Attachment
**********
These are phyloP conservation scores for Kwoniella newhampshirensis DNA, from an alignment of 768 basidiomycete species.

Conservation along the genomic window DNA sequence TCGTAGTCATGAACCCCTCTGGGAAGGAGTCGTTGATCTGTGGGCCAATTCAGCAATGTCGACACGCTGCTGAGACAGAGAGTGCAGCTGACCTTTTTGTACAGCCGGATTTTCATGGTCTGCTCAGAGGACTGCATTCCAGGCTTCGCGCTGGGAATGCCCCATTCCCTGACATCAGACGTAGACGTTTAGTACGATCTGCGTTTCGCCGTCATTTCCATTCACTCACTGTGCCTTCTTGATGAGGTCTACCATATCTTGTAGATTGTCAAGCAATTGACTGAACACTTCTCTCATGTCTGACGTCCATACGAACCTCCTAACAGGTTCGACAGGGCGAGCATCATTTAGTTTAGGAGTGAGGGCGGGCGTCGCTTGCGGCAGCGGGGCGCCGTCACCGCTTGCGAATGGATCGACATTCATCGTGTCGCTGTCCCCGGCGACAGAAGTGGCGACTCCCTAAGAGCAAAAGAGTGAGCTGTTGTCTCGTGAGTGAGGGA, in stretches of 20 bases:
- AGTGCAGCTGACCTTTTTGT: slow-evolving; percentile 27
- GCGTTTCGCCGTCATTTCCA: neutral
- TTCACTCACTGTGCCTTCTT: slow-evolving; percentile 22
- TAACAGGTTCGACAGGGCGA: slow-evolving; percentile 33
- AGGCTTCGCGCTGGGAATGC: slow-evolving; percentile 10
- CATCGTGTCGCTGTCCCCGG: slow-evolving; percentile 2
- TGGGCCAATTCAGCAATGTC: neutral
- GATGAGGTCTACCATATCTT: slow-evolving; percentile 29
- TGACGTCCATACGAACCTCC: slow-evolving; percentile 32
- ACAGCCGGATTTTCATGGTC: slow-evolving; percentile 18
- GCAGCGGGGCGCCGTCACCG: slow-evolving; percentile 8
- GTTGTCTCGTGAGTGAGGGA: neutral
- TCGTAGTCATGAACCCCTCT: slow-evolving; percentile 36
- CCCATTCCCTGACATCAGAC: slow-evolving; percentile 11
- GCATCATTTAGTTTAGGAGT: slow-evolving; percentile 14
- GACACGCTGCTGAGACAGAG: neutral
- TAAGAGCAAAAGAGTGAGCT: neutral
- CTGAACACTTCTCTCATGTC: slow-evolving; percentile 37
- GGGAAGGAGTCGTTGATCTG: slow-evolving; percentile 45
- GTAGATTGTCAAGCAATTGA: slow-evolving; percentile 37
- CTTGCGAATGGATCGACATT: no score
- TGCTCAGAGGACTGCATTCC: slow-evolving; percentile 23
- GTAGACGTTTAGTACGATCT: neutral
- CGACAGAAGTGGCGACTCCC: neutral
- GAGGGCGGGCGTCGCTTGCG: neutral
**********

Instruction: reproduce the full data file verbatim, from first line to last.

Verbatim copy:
These are phyloP conservation scores for Kwoniella newhampshirensis DNA, from an alignment of 768 basidiomycete species.

Conservation along the genomic window DNA sequence TCGTAGTCATGAACCCCTCTGGGAAGGAGTCGTTGATCTGTGGGCCAATTCAGCAATGTCGACACGCTGCTGAGACAGAGAGTGCAGCTGACCTTTTTGTACAGCCGGATTTTCATGGTCTGCTCAGAGGACTGCATTCCAGGCTTCGCGCTGGGAATGCCCCATTCCCTGACATCAGACGTAGACGTTTAGTACGATCTGCGTTTCGCCGTCATTTCCATTCACTCACTGTGCCTTCTTGATGAGGTCTACCATATCTTGTAGATTGTCAAGCAATTGACTGAACACTTCTCTCATGTCTGACGTCCATACGAACCTCCTAACAGGTTCGACAGGGCGAGCATCATTTAGTTTAGGAGTGAGGGCGGGCGTCGCTTGCGGCAGCGGGGCGCCGTCACCGCTTGCGAATGGATCGACATTCATCGTGTCGCTGTCCCCGGCGACAGAAGTGGCGACTCCCTAAGAGCAAAAGAGTGAGCTGTTGTCTCGTGAGTGAGGGA, in stretches of 20 bases:
- AGTGCAGCTGACCTTTTTGT: slow-evolving; percentile 27
- GCGTTTCGCCGTCATTTCCA: neutral
- TTCACTCACTGTGCCTTCTT: slow-evolving; percentile 22
- TAACAGGTTCGACAGGGCGA: slow-evolving; percentile 33
- AGGCTTCGCGCTGGGAATGC: slow-evolving; percentile 10
- CATCGTGTCGCTGTCCCCGG: slow-evolving; percentile 2
- TGGGCCAATTCAGCAATGTC: neutral
- GATGAGGTCTACCATATCTT: slow-evolving; percentile 29
- TGACGTCCATACGAACCTCC: slow-evolving; percentile 32
- ACAGCCGGATTTTCATGGTC: slow-evolving; percentile 18
- GCAGCGGGGCGCCGTCACCG: slow-evolving; percentile 8
- GTTGTCTCGTGAGTGAGGGA: neutral
- TCGTAGTCATGAACCCCTCT: slow-evolving; percentile 36
- CCCATTCCCTGACATCAGAC: slow-evolving; percentile 11
- GCATCATTTAGTTTAGGAGT: slow-evolving; percentile 14
- GACACGCTGCTGAGACAGAG: neutral
- TAAGAGCAAAAGAGTGAGCT: neutral
- CTGAACACTTCTCTCATGTC: slow-evolving; percentile 37
- GGGAAGGAGTCGTTGATCTG: slow-evolving; percentile 45
- GTAGATTGTCAAGCAATTGA: slow-evolving; percentile 37
- CTTGCGAATGGATCGACATT: no score
- TGCTCAGAGGACTGCATTCC: slow-evolving; percentile 23
- GTAGACGTTTAGTACGATCT: neutral
- CGACAGAAGTGGCGACTCCC: neutral
- GAGGGCGGGCGTCGCTTGCG: neutral